- Data from the National Confectioners Association shows that overall sales of chocolate and candy have increased 3.8% between March 15 and Aug. 9 of this year. This increase in indulgent purchases was more prevalent with chocolate where sales increased 5.5% and in premium chocolate, which outpaced the rest of the category with sales spiking 12.5%.
- The grocery channel experienced particular gains as more consumers turned to retail. Overall all candy sales rose 16.6% with chocolate up 17.9%, premium chocolate increasing 21.4% and non-chocolate growing by 13.5%.
- The trade organization told Food Ingredients First that candy plays an integral role in emotional well-being for 75% of U.S. consumers and 91% of young parents.
People are finding solace and joy in candy during these uncertain times, but American’s love of sweets – and especially chocolate – is not news. The U.S. chocolate market was already expected to surpass $20 billion by 2025, according to research from U.K.-based firm IndexBox. Then the pandemic arrived, and Americans’ affair with candy sweetened intensely.
In the annual Food & Health Survey from the International Food Information Council, more than half of respondents said they were eating less healthfully as of June. Cravings leading the way for purchases in recent months is supported by Mondelez International data from April showing that 25% of consumers indulged in chocolate.
Candy too has seen a boost, but chocolate is ahead of the pack in terms of consumer preference. It also has the added advantage of providing some health benefits, according to a host of studies in recent years. While medical professionals note that chocolate is still a high-calorie food that should be eaten in moderation, consumers have latched onto the positive aspects of this treat. Dark chocolate, in particular, is predicted to grow at a 7% compound annual growth rate to $3.5 billion by 2024, driven in large part by its healthy halo, according to Technavio.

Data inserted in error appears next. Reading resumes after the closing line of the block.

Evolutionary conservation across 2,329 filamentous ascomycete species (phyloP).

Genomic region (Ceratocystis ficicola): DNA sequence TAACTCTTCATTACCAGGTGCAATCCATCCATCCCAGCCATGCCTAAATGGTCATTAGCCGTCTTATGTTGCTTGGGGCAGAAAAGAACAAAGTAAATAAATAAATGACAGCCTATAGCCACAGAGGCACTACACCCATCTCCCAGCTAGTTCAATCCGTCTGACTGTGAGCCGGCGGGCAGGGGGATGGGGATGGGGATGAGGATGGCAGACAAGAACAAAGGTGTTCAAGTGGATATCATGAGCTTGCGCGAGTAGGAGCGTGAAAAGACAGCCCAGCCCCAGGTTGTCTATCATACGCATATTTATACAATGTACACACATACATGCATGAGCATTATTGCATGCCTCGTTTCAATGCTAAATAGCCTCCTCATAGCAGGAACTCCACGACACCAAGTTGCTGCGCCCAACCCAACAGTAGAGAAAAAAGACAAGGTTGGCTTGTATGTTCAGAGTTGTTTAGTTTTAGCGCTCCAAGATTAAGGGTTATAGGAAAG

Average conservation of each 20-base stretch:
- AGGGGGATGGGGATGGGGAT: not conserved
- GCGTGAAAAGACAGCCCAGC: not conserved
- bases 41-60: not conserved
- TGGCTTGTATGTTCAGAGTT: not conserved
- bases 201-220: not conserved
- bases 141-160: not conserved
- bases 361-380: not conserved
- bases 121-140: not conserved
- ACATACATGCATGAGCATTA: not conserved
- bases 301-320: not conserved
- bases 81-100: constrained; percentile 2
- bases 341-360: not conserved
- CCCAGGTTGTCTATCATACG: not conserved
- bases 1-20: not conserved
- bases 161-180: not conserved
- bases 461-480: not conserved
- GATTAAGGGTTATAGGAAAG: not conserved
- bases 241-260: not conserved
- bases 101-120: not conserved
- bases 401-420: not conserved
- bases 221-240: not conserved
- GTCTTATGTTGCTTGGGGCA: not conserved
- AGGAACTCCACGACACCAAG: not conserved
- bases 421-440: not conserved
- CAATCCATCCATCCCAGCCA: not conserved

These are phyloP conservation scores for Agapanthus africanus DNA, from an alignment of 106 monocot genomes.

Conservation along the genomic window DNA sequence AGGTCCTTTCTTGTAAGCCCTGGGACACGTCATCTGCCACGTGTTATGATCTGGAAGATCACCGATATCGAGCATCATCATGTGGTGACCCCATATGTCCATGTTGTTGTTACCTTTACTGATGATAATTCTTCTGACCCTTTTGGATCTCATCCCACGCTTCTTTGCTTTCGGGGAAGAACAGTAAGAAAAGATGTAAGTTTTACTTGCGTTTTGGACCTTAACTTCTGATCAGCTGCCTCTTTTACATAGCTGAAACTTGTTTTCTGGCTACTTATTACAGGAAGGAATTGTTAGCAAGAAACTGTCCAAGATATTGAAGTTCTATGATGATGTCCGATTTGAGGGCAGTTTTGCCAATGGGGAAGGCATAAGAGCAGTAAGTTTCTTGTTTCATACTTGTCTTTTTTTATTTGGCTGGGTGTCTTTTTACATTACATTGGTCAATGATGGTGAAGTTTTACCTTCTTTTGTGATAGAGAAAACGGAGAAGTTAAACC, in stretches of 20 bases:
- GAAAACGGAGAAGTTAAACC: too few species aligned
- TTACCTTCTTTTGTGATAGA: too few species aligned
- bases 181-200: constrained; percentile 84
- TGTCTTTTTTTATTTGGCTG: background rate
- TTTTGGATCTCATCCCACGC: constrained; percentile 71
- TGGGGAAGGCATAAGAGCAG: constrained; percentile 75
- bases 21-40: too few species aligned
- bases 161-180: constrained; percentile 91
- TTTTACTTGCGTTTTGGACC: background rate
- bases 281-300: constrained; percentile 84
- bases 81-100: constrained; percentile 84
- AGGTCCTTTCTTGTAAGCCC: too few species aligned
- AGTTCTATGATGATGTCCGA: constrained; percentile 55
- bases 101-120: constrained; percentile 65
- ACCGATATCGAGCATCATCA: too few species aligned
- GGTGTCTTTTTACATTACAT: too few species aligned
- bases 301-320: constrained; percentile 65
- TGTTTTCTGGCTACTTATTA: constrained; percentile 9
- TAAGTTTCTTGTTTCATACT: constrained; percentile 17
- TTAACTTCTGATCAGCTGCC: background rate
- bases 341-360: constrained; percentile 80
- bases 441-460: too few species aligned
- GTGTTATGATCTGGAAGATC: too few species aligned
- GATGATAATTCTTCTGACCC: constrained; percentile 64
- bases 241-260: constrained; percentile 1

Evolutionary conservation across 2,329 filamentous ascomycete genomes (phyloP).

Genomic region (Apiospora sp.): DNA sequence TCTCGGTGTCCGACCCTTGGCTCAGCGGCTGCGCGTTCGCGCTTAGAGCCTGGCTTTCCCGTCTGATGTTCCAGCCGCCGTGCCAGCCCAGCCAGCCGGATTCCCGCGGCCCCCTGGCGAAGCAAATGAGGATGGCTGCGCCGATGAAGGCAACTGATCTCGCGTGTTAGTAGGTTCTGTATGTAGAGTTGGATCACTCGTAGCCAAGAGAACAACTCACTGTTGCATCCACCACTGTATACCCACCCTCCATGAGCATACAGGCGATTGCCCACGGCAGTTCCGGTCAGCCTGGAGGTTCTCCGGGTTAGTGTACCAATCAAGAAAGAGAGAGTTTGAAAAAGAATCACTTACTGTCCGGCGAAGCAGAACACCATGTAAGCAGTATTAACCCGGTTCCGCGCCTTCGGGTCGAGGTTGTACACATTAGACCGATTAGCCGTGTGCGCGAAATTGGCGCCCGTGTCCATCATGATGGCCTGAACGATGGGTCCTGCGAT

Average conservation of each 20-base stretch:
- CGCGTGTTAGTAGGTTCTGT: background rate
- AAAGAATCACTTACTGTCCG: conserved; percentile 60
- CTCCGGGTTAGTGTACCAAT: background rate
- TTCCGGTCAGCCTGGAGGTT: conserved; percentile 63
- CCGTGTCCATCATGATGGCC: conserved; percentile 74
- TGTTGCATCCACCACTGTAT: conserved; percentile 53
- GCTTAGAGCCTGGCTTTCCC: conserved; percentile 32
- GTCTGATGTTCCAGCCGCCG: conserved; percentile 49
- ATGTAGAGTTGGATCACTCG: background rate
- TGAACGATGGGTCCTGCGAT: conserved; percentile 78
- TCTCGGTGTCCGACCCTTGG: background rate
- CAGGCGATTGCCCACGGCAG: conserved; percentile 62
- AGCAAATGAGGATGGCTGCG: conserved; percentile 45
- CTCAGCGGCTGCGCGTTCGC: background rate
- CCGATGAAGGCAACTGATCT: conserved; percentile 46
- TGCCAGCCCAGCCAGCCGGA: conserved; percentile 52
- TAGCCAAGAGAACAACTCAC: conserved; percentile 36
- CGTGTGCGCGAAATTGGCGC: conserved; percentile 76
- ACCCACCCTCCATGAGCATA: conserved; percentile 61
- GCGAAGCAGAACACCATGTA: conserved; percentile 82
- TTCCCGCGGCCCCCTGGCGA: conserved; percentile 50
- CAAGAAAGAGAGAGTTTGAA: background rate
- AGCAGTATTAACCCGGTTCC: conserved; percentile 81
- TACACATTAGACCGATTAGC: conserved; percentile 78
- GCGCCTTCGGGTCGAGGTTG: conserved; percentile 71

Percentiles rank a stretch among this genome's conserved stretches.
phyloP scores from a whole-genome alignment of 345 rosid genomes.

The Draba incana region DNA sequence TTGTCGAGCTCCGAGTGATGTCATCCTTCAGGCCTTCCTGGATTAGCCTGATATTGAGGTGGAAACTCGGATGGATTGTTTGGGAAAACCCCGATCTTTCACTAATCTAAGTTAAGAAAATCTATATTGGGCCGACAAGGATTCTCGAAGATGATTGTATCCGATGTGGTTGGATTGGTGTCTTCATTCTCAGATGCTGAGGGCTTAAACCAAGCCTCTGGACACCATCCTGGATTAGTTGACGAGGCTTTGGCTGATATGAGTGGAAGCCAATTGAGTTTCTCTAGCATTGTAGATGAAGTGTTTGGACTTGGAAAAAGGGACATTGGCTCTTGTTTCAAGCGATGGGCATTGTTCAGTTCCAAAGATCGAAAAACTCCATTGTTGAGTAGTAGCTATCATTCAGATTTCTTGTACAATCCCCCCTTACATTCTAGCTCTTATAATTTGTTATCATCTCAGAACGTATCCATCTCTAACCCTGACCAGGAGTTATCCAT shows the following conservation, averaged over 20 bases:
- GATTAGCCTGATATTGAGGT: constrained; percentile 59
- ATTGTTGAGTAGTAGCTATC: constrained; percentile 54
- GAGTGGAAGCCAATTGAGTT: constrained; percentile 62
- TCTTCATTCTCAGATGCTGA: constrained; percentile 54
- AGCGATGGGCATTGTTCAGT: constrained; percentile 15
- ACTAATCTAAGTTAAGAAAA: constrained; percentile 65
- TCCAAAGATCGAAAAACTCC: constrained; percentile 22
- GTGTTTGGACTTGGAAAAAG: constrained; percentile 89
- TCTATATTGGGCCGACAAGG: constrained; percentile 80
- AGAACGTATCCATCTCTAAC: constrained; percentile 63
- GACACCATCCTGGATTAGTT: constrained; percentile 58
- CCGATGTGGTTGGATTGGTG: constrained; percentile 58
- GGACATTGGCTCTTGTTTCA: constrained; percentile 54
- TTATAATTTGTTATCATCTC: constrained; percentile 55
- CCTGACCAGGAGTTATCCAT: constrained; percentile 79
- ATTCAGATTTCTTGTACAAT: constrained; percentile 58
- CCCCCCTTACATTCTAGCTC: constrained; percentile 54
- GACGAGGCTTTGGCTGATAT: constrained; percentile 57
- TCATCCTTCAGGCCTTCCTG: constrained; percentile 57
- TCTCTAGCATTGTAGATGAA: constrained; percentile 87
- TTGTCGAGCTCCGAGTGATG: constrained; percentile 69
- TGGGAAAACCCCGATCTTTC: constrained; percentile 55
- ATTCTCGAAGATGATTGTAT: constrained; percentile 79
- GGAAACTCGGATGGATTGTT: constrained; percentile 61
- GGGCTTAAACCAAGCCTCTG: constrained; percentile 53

Several companies have marketed and innovated products around chocolate's health characteristics. Mars highlights its Cocoapro brand, which uses a proprietary process to extract the maximum amount of chocolate flavanols that are linked to heart health. Hershey owns Brookside, which touts its no artificial flavor or color chocolates that feature antioxidant rich blends like acaí and blueberry.
For several years, the trend toward premium chocolate has been growing and manufacturers have catered to this market with organic, free-trade, paleo and functional options on store shelves. Both large players in the U.S. chocolate market — Hershey, Mars, Ferrero and Nestlé — and smaller companies – Hu, Theo and Nootropic — have been developing premium products to catch the consumer's attention and latch onto the latest trends.
However, as the pandemic drags on and national unemployment numbers remain high, the emphasis on premiumization, which often equates with pricey selections, may be a tough sell. To prepare for such a scenario, companies can rely on familiar brands that have accompanied consumers for decades. Mondelez International demonstrated consumers’ affinity for familiar grocery store items when it saw shoppers gravitate toward brands that "people know and trust and love" on its e-commerce platform. Many of the company's brands play in the sweets segment, including Cadbury.
With the holiday season just around the corner, where consumers traditionally purchase more sweets, the candy and chocolate segment will likely continue to see a boost in sales, even if traditional celebrations like Halloween are stunted by the pandemic.